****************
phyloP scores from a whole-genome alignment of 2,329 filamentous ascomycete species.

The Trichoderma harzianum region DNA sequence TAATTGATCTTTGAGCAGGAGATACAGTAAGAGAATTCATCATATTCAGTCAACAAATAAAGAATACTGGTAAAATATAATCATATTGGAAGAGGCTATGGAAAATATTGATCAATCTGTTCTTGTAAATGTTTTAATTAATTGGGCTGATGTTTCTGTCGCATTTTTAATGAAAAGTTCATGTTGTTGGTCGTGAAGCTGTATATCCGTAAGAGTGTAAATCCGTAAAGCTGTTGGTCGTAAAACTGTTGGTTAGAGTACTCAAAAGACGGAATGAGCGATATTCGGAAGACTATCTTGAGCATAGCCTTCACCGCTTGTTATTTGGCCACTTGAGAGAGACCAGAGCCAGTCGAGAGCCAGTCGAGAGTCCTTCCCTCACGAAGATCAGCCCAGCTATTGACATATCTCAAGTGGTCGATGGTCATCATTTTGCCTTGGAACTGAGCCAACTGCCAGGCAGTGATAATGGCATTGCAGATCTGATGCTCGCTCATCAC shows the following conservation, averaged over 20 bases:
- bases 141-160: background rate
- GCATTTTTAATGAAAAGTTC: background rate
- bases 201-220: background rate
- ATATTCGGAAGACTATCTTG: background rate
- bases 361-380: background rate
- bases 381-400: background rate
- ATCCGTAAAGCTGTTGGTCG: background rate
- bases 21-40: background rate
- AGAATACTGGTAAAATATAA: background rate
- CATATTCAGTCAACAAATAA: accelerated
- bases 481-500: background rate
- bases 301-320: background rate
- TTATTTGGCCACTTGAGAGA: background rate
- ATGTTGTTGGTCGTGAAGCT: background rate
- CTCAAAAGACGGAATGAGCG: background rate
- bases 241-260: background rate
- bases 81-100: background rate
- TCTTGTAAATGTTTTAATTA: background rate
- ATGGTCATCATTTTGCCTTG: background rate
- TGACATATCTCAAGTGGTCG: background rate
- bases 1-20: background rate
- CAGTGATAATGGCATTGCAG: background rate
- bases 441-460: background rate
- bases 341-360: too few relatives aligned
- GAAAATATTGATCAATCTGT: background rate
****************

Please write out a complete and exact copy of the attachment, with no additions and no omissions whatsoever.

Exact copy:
phyloP scores from a whole-genome alignment of 2,329 filamentous ascomycete species.

The Trichoderma harzianum region DNA sequence TAATTGATCTTTGAGCAGGAGATACAGTAAGAGAATTCATCATATTCAGTCAACAAATAAAGAATACTGGTAAAATATAATCATATTGGAAGAGGCTATGGAAAATATTGATCAATCTGTTCTTGTAAATGTTTTAATTAATTGGGCTGATGTTTCTGTCGCATTTTTAATGAAAAGTTCATGTTGTTGGTCGTGAAGCTGTATATCCGTAAGAGTGTAAATCCGTAAAGCTGTTGGTCGTAAAACTGTTGGTTAGAGTACTCAAAAGACGGAATGAGCGATATTCGGAAGACTATCTTGAGCATAGCCTTCACCGCTTGTTATTTGGCCACTTGAGAGAGACCAGAGCCAGTCGAGAGCCAGTCGAGAGTCCTTCCCTCACGAAGATCAGCCCAGCTATTGACATATCTCAAGTGGTCGATGGTCATCATTTTGCCTTGGAACTGAGCCAACTGCCAGGCAGTGATAATGGCATTGCAGATCTGATGCTCGCTCATCAC shows the following conservation, averaged over 20 bases:
- bases 141-160: background rate
- GCATTTTTAATGAAAAGTTC: background rate
- bases 201-220: background rate
- ATATTCGGAAGACTATCTTG: background rate
- bases 361-380: background rate
- bases 381-400: background rate
- ATCCGTAAAGCTGTTGGTCG: background rate
- bases 21-40: background rate
- AGAATACTGGTAAAATATAA: background rate
- CATATTCAGTCAACAAATAA: accelerated
- bases 481-500: background rate
- bases 301-320: background rate
- TTATTTGGCCACTTGAGAGA: background rate
- ATGTTGTTGGTCGTGAAGCT: background rate
- CTCAAAAGACGGAATGAGCG: background rate
- bases 241-260: background rate
- bases 81-100: background rate
- TCTTGTAAATGTTTTAATTA: background rate
- ATGGTCATCATTTTGCCTTG: background rate
- TGACATATCTCAAGTGGTCG: background rate
- bases 1-20: background rate
- CAGTGATAATGGCATTGCAG: background rate
- bases 441-460: background rate
- bases 341-360: too few relatives aligned
- GAAAATATTGATCAATCTGT: background rate